Print image showing people crossing a wooden bridge carrying heavy loads

Utagawa Hiroshige, 'Magohachi Takenouchi; Japan Bridge (Nihonbashi),' (detail) c. 1833-1834, woodblock print on paper, Gift of Dr. and Mrs. James B. Austin

Crash Course: The Arts and Culture of Japan (Evening)

CMOA Theater

Price: $88 (Members: $72, Students: $48)

The class meets on four Wednesdays. Morning and evening sessions available!

Celebrate the rare showing of Hiroshige's Fifty-Three Stations of the Tokaido Road with a deep dive into the development and pervasive influence of Japanese art.

The arts of Japan have long captivated artists, designers, architects, and other creative thinkers and makers around the world and over time. People from all walks of life have enjoyed Japanese-inspired objects and motifs throughout their homes or other domestic dwellings.

But why are the arts from Japan so compelling and why do they continue to fascinate us today? Starting with the woodblock prints of master printmaker Utagawa (Andō) Hiroshige, travel backwards and forwards to more fully understand the development of art forms considered to be unique to Japan. Explore China’s early influences on aesthetics and styles, Japan’s interest in harmony and nature, and the impact of trade with the West in the 19th century.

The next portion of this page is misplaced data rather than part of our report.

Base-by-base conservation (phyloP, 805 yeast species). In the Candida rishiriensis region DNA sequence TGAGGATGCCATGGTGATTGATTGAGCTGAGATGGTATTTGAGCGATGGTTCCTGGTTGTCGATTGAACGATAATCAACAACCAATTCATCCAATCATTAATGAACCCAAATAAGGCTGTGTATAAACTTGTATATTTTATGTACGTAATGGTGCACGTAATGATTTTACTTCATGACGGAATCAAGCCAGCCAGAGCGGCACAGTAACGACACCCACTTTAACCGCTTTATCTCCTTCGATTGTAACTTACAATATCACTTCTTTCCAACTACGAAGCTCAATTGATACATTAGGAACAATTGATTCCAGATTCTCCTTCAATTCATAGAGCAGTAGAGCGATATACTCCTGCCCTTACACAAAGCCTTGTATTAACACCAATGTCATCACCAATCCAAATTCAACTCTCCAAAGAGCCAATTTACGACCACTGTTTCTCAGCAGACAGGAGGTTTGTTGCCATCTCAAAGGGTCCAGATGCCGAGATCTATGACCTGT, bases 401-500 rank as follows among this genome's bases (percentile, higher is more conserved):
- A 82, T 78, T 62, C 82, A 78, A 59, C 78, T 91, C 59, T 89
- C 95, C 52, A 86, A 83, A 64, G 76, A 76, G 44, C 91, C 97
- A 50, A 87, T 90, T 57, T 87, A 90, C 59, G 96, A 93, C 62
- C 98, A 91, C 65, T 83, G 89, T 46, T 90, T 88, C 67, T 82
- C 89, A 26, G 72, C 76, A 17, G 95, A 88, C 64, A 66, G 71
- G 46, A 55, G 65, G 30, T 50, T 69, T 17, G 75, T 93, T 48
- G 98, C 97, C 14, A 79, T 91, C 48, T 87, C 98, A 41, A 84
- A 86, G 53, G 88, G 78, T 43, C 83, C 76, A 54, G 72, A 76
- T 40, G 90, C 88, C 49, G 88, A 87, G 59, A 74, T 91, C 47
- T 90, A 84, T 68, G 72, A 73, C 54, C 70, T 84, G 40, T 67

Elizabeth Morrissey received her PhD from the University of Pittsburgh. Her dissertation, “Memorializing Imperial Power through Ritual in the Illustrated Legends of Ishiyama-dera Handscroll,” explores the relationship between the Japanese imperial family and the Buddhist temple Ishiyama-dera through analysis of paintings depicting secret rituals found in the fourteenth-century illustrated handscroll Ishiyama-dera engi e. Her research interests include Buddhist ritual, illustrated handscrolls, and female patronage in medieval Japan.